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Beginning a new social media program or demonstrating to senior management its value can be a challenge. While social media is becoming established in marketing, many still struggle to prove its value to the bottom line.
Perhaps one of the most important of all metrics, engagement with users is likely one of the main reasons your social media program was started. Measuring where, how and why it's happening and increasing its effectiveness and frequency across channels is vital to program success.
Measuring engagement is much more than simply measuring how many people have opted in to receiving your content. You might have 50,000 Twitter followers or 5,000 Facebook fans, but are they really interacting with and listening to you, and if so, what can you learn about that audience that can help you hone your messaging?
There are four steps to consider when answering this question.
Step One: Determine where it's happening
Most social marketing programs include multiple platforms, and activity can vary from one platform to the next. It's important to understand where your activity is happening and what type of activity that is.
Let's say you have comparable sized networks on Twitter and Facebook, but you're getting more of the key signs of engagement on Twitter (retweets, replies, mentions) than on Facebook (comments, likes, shares). There's something going on there that's worth looking into.
Looking at each platform you're using and comparing it to others will tell you where your fans or customers are the most engaged. If a clear front-runner emerges, that information will help to inform where your efforts should be concentrated, and where you may need to work on growing your audience.
Step Two: Determine how and why it's happening
The next step is to measure the "how" and "why" parts of the engagement question. To do this, we recommend taking a broader look at your data to identify trends. For instance:
- Choose a larger date range, for example the last six months, and compare that data to the first six months.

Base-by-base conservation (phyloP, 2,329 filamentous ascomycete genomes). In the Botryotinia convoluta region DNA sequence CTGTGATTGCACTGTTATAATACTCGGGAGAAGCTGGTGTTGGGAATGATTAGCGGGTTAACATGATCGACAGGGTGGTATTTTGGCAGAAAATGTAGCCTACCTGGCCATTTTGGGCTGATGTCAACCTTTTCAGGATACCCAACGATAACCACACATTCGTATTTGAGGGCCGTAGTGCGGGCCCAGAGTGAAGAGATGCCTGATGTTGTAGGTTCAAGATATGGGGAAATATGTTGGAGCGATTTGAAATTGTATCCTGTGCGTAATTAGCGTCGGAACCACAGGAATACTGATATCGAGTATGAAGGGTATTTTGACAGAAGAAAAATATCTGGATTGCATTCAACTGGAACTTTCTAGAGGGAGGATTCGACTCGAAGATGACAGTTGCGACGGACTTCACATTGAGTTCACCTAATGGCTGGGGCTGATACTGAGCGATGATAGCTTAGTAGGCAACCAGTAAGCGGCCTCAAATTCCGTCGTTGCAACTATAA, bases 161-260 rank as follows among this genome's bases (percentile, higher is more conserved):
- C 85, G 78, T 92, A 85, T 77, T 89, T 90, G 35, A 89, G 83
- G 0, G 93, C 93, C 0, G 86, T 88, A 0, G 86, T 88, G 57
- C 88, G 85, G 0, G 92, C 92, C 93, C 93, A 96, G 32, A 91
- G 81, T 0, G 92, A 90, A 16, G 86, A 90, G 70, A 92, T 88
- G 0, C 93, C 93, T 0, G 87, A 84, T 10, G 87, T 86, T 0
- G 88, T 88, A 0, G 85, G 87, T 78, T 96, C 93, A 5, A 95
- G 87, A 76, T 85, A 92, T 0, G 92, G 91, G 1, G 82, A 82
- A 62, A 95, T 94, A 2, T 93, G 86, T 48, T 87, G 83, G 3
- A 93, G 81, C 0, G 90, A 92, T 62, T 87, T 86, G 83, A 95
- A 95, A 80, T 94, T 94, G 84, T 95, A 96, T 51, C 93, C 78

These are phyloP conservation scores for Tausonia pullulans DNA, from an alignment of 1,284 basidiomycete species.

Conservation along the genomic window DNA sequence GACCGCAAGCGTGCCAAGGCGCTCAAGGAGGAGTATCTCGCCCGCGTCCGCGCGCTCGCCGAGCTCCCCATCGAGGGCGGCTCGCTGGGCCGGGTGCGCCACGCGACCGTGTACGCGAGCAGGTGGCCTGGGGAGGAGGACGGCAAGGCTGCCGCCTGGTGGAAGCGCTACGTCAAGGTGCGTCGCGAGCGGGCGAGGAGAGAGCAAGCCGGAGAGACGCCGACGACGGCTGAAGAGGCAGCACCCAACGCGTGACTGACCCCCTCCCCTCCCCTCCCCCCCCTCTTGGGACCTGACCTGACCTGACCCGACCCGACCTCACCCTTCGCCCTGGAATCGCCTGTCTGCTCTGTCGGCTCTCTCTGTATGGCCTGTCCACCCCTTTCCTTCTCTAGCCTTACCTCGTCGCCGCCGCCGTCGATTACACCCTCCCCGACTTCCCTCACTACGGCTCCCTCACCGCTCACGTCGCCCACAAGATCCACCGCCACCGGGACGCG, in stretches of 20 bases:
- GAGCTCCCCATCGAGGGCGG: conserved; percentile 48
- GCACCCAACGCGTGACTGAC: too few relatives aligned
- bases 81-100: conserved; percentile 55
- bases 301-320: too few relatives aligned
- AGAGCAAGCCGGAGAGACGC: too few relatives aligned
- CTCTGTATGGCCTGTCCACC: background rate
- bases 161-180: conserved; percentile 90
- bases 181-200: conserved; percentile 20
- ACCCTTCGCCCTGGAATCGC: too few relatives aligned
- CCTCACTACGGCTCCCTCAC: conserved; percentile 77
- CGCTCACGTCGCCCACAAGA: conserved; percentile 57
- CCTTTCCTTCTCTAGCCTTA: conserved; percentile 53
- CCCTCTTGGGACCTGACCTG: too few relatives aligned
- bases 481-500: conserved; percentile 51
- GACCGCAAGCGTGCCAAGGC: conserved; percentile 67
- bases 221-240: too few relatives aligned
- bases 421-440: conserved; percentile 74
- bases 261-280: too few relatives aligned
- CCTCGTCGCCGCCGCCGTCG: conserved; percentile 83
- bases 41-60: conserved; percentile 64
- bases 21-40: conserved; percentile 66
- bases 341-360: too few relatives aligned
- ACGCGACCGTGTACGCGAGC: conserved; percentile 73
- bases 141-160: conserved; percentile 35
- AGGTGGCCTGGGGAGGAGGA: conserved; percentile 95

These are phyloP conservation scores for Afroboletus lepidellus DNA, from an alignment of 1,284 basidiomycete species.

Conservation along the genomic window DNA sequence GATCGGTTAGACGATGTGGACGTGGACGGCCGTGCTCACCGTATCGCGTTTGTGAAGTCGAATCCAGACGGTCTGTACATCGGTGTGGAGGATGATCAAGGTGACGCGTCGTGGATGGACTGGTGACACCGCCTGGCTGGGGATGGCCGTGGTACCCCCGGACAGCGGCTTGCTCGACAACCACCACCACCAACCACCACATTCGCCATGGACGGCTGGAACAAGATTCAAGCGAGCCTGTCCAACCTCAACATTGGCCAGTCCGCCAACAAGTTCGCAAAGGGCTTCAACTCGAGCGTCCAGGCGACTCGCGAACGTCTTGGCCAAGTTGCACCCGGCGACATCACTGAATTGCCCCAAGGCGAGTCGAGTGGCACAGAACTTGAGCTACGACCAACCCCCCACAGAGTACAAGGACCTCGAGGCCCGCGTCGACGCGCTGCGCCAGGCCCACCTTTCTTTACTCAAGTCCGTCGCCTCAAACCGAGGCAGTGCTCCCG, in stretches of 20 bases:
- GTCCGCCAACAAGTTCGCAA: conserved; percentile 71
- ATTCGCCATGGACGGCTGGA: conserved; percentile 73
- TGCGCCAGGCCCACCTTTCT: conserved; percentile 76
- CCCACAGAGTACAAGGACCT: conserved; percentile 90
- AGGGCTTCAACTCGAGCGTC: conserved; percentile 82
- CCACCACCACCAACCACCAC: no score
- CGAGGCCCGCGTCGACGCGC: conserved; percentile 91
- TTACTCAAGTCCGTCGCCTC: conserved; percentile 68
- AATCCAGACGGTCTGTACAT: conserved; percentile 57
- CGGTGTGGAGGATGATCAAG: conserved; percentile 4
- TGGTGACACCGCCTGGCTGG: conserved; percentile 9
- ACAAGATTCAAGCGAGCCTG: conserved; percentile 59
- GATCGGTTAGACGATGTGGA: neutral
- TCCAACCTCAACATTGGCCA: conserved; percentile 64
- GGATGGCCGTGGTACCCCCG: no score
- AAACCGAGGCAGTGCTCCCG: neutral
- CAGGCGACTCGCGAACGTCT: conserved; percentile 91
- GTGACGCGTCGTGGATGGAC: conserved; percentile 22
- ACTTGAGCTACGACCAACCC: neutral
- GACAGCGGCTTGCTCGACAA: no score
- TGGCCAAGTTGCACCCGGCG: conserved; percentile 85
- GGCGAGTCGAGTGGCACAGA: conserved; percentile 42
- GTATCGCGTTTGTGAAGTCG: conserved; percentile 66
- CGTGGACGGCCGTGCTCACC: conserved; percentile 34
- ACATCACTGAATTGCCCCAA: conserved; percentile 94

- Compare month to month, especially if your program is relatively new and you don't have many months of data.
- Look at specific pieces of content, and identify the ones that are creating the most engagement.
- On a daily or weekly basis, determine whether there are specific times when your audience is more engaged, whether it's a particular day of the week, or a time of day.
This allows you to see trends in active users - how many of your fans visit monthly, weekly, or daily and what they're doing when they visit.
It also allows you to see trends in interactions - how often and when are you creating buzz in your user community, how many comments and likes do you get on average, what content has generated the most feedback, etc.
You'll begin to see clear spikes in interactions where your content was really successful.
- Compare those spikes in interactions to the piece of content you posted that generated that feedback, and use that information to inform future posts.
- Think about your active base, how much real engagement you're getting as opposed to just getting in front of your audience. In the case of Facebook, a high number of page views compared to a low number of actual interactions means that you have a small active base and room for improvement.
You'll develop a sense of the interactions your audience is making with you, and you can begin to answer the question of how and why. This is a valuable addition to where and how much.
Step Three: Find your most engaging content and hone in
Using this information, you'll be able to clearly identify what engagement levels your content is eliciting. For instance, certain kinds of posts may get more feedback, while other kinds of posts garner little to no attention at all. Is it the title? Is it the type of post? Was the content posted at a certain time of the day or week?
By honing in on the content that people really respond to, and reducing or eliminating the efforts that aren't working, you can begin to refine and replicate the types of content that most engages people, that people find the most valuable.
Step Four: Put it in perspective
It's also important to remember that engagement can be a very broad term. You want to make sure you're looking at it not just by itself, but also in terms of your total audience. If your level of engagement is high in a very small part of your overall community, you need to consider whether that's moving towards your goals.
How many overall followers do you have in a given network, and of those, what percentage are actively responding to you, interacting with your page and sharing your content? The higher the percentage, the higher your engagement.
By putting these steps together, you'll be able to better understand how effective your content is at creating an engaged and interactive audience, and how well it's helping you achieve your business goals.
For more information on Measurement, check the Awareness whitepaper, The Top 9 Social Media Metrics Marketers Need to Know, or our latest e-book, The Social Funnel: Driving Business Value with Social Marketing.
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